Several years ago, Pierson Krass ’14 noticed that consumers had just two options in athletic shorts: what he calls boring, plain Nike styles and “loud” patterned ones.
Krass also observed that his fellow students, both male and female, sacrificed fashion for a more comfortable, athletic look when they attended class.
Krass, a marketing major and entrepreneurship minor, decided to start a company, Krass & Co.
, that would change the athletic apparel market by offering consumers a new style of athletic apparel.
“This wasn’t just a business venture for me,” says Krass, who describes his own style as preppy. “My personal interests definitely had some influence on it.”
“Comfortable yet classy” is the motto of Krass’s company and it grew out of a more aesthetic approach to athletic clothing. The men’s and women’s shorts boast comfortable material, including a 100-percent polyester and a nylon/spandex blend, a waistband with drawstring, and a side stripe with either a printed design or embroideries. The side-stripe designs include sailboats, lobsters and colorful patterns.
“We pride ourselves on the basis of sophistication in non-sophisticated settings,” Krass says. “The shorts can be worn to the gym or class, or even with a nice button down for a more comfortable, put-together look.”An assist from the Baker Institute
Krass & Co. has sold well over 10,000 pairs of shorts. The company’s products can be found in more than 100 stores all over the East coast, and they are also selling well online.
Last spring, Krass was the grand prize winner at the annual Thalheimer Student Entrepreneurs Competition
held by Lehigh’s Baker Institute for Entrepreneurship, Creativity and Innovation
. The competition, part of the institute’s EURKEA! Ventures Series, awards funding to students interested in launching innovative ventures with early-stage business models.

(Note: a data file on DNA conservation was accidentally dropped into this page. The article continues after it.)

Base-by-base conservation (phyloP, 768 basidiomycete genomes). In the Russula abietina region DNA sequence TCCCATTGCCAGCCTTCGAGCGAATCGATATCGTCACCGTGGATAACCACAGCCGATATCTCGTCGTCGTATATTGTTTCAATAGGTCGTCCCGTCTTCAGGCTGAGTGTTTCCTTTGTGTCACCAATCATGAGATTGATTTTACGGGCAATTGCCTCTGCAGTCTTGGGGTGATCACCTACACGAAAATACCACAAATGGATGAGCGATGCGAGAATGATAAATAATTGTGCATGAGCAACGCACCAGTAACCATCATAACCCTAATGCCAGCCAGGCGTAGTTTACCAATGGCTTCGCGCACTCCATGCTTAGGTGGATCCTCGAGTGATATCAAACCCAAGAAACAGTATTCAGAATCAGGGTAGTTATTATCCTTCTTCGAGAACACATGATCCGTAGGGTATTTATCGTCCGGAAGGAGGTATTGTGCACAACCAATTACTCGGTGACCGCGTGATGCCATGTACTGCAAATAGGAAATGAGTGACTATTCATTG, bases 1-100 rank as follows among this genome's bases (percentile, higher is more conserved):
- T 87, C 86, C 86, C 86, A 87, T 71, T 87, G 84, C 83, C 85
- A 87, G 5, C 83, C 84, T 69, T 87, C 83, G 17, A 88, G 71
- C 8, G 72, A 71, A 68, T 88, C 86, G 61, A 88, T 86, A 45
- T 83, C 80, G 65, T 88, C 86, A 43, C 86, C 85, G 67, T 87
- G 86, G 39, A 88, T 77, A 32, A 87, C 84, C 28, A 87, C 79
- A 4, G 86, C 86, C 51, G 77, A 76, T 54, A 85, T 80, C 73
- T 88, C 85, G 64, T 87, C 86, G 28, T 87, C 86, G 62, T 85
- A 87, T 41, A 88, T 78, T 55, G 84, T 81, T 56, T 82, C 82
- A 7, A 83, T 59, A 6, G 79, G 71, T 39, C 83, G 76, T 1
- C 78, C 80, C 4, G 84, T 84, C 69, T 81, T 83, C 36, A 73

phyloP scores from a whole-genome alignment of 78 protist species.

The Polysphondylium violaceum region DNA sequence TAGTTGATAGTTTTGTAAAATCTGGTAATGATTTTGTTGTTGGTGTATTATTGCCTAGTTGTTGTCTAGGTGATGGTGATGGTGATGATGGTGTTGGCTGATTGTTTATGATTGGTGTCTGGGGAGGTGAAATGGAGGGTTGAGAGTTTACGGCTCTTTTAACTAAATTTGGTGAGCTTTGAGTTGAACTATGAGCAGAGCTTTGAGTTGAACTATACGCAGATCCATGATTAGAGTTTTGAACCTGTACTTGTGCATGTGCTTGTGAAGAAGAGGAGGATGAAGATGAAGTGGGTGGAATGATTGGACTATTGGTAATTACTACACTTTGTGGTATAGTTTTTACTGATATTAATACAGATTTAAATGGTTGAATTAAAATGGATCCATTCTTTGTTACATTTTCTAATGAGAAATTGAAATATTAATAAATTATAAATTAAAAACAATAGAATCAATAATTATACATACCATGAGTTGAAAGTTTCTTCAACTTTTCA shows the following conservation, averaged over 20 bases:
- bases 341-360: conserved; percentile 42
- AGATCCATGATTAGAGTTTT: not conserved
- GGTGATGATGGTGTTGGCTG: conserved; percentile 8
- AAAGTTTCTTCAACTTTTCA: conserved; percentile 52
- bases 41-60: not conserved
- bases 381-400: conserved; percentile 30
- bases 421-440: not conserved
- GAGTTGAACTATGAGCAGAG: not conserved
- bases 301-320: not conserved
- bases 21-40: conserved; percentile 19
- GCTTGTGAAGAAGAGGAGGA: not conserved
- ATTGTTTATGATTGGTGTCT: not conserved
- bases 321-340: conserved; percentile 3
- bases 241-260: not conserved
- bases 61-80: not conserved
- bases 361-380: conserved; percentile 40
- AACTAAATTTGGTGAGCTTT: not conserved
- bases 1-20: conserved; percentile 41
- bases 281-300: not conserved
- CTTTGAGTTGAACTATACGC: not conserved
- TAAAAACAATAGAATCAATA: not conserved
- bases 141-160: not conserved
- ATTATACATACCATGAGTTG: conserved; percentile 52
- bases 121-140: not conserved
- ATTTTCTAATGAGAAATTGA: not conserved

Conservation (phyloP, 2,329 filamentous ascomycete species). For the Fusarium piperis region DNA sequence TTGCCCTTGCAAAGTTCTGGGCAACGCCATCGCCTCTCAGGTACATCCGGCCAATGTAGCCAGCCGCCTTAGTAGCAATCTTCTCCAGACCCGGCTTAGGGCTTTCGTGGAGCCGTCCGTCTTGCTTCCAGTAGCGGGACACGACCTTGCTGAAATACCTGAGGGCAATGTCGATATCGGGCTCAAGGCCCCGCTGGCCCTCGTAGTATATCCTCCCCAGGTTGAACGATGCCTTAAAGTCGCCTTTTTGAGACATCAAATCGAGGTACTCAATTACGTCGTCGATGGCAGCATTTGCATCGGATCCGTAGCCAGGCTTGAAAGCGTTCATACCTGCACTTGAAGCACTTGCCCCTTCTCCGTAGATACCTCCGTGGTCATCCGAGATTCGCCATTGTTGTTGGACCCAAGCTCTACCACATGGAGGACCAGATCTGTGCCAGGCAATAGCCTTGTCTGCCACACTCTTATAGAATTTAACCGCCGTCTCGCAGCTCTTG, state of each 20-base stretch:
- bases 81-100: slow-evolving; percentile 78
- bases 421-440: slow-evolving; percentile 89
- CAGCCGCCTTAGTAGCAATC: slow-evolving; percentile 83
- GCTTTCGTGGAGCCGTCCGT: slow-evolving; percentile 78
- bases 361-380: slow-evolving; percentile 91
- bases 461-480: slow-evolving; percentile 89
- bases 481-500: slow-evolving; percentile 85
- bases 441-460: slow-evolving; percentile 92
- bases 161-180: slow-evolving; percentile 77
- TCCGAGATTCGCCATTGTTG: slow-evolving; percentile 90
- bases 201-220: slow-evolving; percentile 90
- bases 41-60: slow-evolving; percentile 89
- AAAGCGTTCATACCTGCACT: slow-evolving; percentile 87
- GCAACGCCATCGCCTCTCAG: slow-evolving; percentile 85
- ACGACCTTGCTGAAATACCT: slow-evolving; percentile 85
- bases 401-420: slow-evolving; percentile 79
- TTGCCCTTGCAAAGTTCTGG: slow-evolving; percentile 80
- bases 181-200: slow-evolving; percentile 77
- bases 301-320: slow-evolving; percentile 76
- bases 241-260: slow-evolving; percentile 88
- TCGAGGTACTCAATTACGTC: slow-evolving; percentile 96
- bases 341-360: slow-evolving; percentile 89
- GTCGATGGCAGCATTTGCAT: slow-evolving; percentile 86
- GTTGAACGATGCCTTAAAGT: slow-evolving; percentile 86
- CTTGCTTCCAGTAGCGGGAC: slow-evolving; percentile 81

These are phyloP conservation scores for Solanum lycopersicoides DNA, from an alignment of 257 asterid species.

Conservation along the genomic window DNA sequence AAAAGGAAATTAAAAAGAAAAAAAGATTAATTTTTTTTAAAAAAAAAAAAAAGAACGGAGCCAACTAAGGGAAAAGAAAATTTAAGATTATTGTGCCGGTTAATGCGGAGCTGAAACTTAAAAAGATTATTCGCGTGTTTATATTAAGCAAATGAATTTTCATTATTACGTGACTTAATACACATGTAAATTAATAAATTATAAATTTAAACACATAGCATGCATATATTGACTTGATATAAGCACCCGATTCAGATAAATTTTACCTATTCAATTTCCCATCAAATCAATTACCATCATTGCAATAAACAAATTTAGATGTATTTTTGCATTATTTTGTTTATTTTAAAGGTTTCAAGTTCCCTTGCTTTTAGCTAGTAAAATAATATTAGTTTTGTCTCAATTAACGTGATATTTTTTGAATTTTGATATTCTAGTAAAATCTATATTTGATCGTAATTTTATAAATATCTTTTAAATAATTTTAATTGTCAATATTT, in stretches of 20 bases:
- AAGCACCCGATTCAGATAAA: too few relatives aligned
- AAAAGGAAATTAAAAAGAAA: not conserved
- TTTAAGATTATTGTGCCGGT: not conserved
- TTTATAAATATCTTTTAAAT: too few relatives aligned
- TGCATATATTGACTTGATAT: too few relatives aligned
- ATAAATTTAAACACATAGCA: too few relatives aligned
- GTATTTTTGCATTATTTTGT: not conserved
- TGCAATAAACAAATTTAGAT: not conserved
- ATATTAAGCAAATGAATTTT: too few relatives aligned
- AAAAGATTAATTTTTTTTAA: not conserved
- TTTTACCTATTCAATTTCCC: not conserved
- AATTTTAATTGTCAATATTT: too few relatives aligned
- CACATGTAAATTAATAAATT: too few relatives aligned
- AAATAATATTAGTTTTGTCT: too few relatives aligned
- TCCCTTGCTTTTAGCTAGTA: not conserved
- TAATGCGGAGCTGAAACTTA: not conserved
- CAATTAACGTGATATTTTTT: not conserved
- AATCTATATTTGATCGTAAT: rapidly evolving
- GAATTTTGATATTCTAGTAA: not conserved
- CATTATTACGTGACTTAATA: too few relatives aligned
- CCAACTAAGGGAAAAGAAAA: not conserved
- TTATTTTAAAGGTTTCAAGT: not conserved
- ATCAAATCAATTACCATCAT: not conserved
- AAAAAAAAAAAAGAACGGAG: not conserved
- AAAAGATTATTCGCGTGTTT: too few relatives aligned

Krass says the Baker Institute has provided him some of the opportunities he’s found at Lehigh. Last year, he took the institute’s LehighSiliconValley course
, a 3-credit experiential program that takes students to the “hub of entrepreneurship” in California’s Silicon Valley.
“That trip was the most enjoyable, hands-on experience I’ve had at Lehigh,” Krass says. “I was grateful to work directly with professionals and hear what they had to say.”
The hardest part about starting Krass & Co., Krass says, has been learning to utilize resources to maximize investment. Krass holds everything together from a small internal office, but his design director is in Utah and the company sources from a third-party warehouse.The value of blunt honesty
Currently, the company sells men and women’s athletic shorts, t-shirts and accessories. Krass plans to expand eventually into a full lifestyle brand, but not until “mastering his top game.
“We are trying to stick to our core products until we can absolutely control our niche,” he says. “Right now, we will keep improving our shorts until we feel that we can confidently move on to different products.”
Lehigh’s Greek life has also played a huge part in Krass & Co.’s success. As a member of Kappa Sigma fraternity, Krass was able to bounce ideas off friends, ask sororities for their support with the launch of his women’s line, and observe his peers’ lifestyle for inspiration.
“I lived with fifty ruthlessly blunt friends for two years,” he says. “Their honesty and support acted as a convenient focus group for me.”
Krass is currently taking a leave of absence from Lehigh to relocate to Princeton, N.J. He hopes to advise the Baker Institute and recruit Lehigh grads for new company positions. Eventually, he plans to complete his degree in marketing.
“It’s really nice to see the growth of the brand from its beginnings,” he says. “You know, I made a huge step from just selling the shorts to my friends to spotting a stranger sporting them at some East coast prep school or college. It’s awesome to think that those people wear my shorts and enjoy them.”
You can learn more about Krass & Co. at the company website
. Krass himself can be reached at firstname.lastname@example.org